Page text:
Let’s build the ultimate outdoor kitchen grill island. One that can stand up to the elements, is low maintenance and looks amazing year after year.
In this series you will learn how to build a cinder block bbq grill island. Finished with field stone and topped off with a concrete bar and counter top. If this sounds good to you… let’s get started.
This project is the perfect addition to any backyard whether you have a water feature (start your pond project her) or not. Just like your indoor kitchen is the heart of your home, this will quickly become your new favorite gathering place.
- Grout bag
- Pointing tool
- Paint brush
- Wheel Barrow
- String line
- Hand tamper
Where To Begin
It’s important to select the right location. You don’t want to travel too far back and forth from your kitchen to your grill. It is also important to orient the entire project in such a way that it creates an inviting area for people to gather.
If you have a water feature or garden be sure to layout your design so they can be enjoyed by everyone.
This is where I may have made a “mistake” in a selfish way. When I did this project, it is oriented so the one doing the cooking (ME) gets the best view of the pond and waterfall. People at the bar only get to have a conversation with the grill master! But hey, what more could you want… I’m awesome!
When you plan out your project, keep these things in mind. It’s stuff like that you don’t think of until after, when it’s too late.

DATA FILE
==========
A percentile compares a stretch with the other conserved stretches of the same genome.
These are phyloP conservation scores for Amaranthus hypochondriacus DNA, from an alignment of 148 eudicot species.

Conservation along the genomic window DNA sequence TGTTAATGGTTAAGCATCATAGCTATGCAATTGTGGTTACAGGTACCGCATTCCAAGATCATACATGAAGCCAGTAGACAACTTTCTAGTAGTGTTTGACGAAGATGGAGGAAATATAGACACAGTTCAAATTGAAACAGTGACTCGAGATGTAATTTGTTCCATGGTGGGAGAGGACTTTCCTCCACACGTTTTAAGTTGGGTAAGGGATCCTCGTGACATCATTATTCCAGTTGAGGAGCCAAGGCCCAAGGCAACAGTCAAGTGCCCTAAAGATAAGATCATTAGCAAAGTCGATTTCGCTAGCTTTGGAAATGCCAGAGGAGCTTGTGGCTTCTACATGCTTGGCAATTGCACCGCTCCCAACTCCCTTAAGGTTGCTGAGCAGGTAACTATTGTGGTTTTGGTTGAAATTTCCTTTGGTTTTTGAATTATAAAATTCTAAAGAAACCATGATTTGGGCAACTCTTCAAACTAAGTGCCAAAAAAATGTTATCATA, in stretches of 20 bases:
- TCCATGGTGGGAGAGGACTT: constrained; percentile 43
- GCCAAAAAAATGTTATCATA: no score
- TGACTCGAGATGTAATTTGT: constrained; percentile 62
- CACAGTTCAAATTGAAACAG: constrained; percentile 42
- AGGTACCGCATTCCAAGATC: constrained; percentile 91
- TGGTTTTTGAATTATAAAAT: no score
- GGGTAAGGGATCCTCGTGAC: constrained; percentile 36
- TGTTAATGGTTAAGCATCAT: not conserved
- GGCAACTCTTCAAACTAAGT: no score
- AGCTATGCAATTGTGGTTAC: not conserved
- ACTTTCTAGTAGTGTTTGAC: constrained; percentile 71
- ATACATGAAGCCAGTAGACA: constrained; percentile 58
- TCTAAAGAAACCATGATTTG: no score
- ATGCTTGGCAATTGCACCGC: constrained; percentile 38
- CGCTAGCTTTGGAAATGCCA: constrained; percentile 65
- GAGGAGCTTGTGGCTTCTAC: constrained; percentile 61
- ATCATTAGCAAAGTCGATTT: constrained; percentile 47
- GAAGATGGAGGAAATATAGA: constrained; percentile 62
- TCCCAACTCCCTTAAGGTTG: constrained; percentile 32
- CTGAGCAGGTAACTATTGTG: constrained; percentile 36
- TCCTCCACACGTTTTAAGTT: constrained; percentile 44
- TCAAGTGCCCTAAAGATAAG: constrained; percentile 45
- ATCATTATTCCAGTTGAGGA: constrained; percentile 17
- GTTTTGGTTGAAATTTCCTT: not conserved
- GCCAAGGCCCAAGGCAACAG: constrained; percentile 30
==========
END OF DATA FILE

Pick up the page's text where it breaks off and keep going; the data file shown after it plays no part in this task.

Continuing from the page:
For our project we used a simple “L” formation. Don’t let what we do limit you. Go as big or small as you need to. You are only limited by your imagination.
Using the “L” shape gives me an option to add on to it in the future if I want more counter space or bigger area for seating and entertaining.
Outline Your Project
Once you have decided on the location and the shape of your next masterpiece, use a can of spray paint to outline where the foundation will be.
When you do your layout, you will need to dig out 8 inches wider than you plan the island to be. This is so the entire island is supported once you add field stone on the cinder blocks.
For this project, my dimensions for my foundation were 16″ wide everywhere, which allows 4″ on either side of the 8″ wide blocks. The other 3 lengths being 32″ X 80″ X 88″
When doing your layout keep in mind the dimensions of the cinder blocks. The ones used were 8” x 8” x 16”. Make it easy on yourself and create a form that will accommodate these dimensions so you don’t have to cut any of the blocks.